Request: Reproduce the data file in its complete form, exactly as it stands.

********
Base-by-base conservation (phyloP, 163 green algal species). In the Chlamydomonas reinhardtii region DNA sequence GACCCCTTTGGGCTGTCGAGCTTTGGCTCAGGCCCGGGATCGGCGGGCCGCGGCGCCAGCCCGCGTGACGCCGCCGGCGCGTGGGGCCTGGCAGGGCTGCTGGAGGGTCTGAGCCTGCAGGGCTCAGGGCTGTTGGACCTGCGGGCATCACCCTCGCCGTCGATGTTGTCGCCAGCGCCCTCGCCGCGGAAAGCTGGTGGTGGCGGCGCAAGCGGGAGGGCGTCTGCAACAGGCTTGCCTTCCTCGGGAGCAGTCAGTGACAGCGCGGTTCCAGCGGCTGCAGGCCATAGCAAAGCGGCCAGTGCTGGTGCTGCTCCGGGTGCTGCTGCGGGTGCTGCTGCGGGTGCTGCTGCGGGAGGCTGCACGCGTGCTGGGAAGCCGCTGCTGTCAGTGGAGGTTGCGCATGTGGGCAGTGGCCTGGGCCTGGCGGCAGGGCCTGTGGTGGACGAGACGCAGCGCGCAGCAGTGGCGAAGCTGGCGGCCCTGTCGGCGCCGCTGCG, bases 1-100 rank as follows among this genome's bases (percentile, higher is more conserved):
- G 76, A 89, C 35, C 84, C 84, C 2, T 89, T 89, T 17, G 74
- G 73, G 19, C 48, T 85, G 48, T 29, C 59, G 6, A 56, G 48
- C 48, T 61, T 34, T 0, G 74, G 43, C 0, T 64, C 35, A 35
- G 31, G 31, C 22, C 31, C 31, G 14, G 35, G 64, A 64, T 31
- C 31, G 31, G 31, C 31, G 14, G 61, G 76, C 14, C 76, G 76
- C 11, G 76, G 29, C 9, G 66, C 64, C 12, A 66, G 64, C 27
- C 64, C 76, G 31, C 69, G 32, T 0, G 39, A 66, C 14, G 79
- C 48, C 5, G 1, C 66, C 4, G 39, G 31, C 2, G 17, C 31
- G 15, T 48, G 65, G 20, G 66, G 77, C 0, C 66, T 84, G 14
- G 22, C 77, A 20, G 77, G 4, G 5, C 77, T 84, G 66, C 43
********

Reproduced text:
Base-by-base conservation (phyloP, 163 green algal species). In the Chlamydomonas reinhardtii region DNA sequence GACCCCTTTGGGCTGTCGAGCTTTGGCTCAGGCCCGGGATCGGCGGGCCGCGGCGCCAGCCCGCGTGACGCCGCCGGCGCGTGGGGCCTGGCAGGGCTGCTGGAGGGTCTGAGCCTGCAGGGCTCAGGGCTGTTGGACCTGCGGGCATCACCCTCGCCGTCGATGTTGTCGCCAGCGCCCTCGCCGCGGAAAGCTGGTGGTGGCGGCGCAAGCGGGAGGGCGTCTGCAACAGGCTTGCCTTCCTCGGGAGCAGTCAGTGACAGCGCGGTTCCAGCGGCTGCAGGCCATAGCAAAGCGGCCAGTGCTGGTGCTGCTCCGGGTGCTGCTGCGGGTGCTGCTGCGGGTGCTGCTGCGGGAGGCTGCACGCGTGCTGGGAAGCCGCTGCTGTCAGTGGAGGTTGCGCATGTGGGCAGTGGCCTGGGCCTGGCGGCAGGGCCTGTGGTGGACGAGACGCAGCGCGCAGCAGTGGCGAAGCTGGCGGCCCTGTCGGCGCCGCTGCG, bases 1-100 rank as follows among this genome's bases (percentile, higher is more conserved):
- G 76, A 89, C 35, C 84, C 84, C 2, T 89, T 89, T 17, G 74
- G 73, G 19, C 48, T 85, G 48, T 29, C 59, G 6, A 56, G 48
- C 48, T 61, T 34, T 0, G 74, G 43, C 0, T 64, C 35, A 35
- G 31, G 31, C 22, C 31, C 31, G 14, G 35, G 64, A 64, T 31
- C 31, G 31, G 31, C 31, G 14, G 61, G 76, C 14, C 76, G 76
- C 11, G 76, G 29, C 9, G 66, C 64, C 12, A 66, G 64, C 27
- C 64, C 76, G 31, C 69, G 32, T 0, G 39, A 66, C 14, G 79
- C 48, C 5, G 1, C 66, C 4, G 39, G 31, C 2, G 17, C 31
- G 15, T 48, G 65, G 20, G 66, G 77, C 0, C 66, T 84, G 14
- G 22, C 77, A 20, G 77, G 4, G 5, C 77, T 84, G 66, C 43